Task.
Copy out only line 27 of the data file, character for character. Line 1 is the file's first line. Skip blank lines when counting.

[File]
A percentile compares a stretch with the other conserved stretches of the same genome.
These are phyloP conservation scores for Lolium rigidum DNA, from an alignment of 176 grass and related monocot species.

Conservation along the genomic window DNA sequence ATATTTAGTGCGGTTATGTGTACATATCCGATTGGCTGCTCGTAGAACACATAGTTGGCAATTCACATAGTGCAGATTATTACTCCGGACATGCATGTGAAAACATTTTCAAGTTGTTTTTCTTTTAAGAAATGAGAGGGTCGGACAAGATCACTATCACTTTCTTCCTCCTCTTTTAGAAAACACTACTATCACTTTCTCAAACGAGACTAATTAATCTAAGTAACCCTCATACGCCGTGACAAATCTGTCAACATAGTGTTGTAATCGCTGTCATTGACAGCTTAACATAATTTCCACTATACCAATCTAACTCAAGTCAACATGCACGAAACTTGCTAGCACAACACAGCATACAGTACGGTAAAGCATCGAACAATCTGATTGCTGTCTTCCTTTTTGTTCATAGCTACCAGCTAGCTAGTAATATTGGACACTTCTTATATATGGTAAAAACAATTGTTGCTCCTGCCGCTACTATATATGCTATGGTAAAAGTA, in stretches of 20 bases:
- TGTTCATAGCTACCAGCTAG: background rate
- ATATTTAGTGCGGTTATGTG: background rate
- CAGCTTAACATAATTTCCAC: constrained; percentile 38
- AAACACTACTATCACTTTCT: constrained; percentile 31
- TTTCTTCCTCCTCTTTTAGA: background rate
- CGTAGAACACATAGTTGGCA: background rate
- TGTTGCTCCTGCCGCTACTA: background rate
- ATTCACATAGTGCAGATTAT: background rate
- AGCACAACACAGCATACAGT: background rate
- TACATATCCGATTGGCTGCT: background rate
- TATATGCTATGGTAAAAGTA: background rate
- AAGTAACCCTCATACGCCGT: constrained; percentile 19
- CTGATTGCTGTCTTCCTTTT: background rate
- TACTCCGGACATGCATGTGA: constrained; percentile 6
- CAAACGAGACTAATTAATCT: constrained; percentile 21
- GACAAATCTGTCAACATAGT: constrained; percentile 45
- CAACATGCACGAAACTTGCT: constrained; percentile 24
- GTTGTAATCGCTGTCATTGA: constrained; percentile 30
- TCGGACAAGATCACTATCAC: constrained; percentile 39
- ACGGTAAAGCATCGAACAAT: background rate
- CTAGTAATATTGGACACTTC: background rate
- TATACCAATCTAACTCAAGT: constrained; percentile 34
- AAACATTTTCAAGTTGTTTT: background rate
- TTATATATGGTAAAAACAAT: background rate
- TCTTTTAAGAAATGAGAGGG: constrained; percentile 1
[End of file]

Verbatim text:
- TTATATATGGTAAAAACAAT: background rate